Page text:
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Taking Breaks - Ephesus; a marvel of the ancient world & House of Virgin Mary- OKT Shipping, Istanbul
Many people who normally work in an office setting surrounded by colleagues are now working remotely because of social distancing. Working from home has many advantages, particularly for slowing virus transmission during a pandemic.
Remote workers, particularly those new to remote work because of COVID-19, should plan to take breaks during their workday. Pandemic social distancing measures might mean that you have children out of school or daycare and a partner or roommate also trying to work from home. Breaks can help you balance all these elements.
Therefore, we are focusing breaks that are different from our work and entertain us with our new articles periodically!
EPHESUS, a marvel of the ancient world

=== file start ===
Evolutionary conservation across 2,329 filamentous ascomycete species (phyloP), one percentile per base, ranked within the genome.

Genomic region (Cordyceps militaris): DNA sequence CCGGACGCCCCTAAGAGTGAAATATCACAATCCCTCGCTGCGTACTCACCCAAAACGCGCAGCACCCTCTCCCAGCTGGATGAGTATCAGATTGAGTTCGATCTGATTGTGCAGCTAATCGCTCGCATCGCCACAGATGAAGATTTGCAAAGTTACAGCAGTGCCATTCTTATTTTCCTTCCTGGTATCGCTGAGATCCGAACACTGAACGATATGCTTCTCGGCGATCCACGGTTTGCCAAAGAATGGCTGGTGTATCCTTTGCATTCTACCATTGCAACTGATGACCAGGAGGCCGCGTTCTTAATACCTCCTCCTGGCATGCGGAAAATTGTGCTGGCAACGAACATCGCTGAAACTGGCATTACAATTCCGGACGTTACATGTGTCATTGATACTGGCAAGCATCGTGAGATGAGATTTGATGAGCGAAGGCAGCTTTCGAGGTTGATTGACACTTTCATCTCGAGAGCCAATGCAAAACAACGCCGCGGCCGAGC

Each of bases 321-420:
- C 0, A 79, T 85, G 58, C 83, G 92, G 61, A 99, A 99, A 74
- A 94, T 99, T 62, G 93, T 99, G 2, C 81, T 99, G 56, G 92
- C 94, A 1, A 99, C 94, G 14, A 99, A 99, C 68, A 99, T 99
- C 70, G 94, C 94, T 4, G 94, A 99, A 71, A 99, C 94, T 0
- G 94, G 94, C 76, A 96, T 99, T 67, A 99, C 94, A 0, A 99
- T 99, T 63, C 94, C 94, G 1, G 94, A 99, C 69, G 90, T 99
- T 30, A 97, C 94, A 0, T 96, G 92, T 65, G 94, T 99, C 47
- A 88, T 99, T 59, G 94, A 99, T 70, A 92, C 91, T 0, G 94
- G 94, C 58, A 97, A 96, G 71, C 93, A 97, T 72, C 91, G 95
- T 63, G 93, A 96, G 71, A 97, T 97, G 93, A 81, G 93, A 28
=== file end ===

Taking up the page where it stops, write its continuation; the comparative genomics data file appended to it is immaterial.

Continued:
UNESCO World Heritage
Ephesus was once, indeed, a cosmopolitan center of culture, commerce and modern architecture, a convergence point of philosophy and governance, but why else does it deserve a visit and why was it added to UNESCO's prestigious World Heritage List in 2015.
Let's step back in time to see from the beginning what the first and greatest metropolis of Asia was like.
With a sprawling population that reached 200,000 at one point in its history, Ephesus was one of the 12 mighty cities of the Ionian League when it was built in the 11th century B.C.
There are two legends pertaining to its founding. The first says it was the Ionian Prince Androclos who founded it, and he chose the area after guidance from the oracles in Delphi on his quest to establish a new Greek settlement.
The second says the mythical Amazon-warrior women named the ancient city after their queen, Ephesia.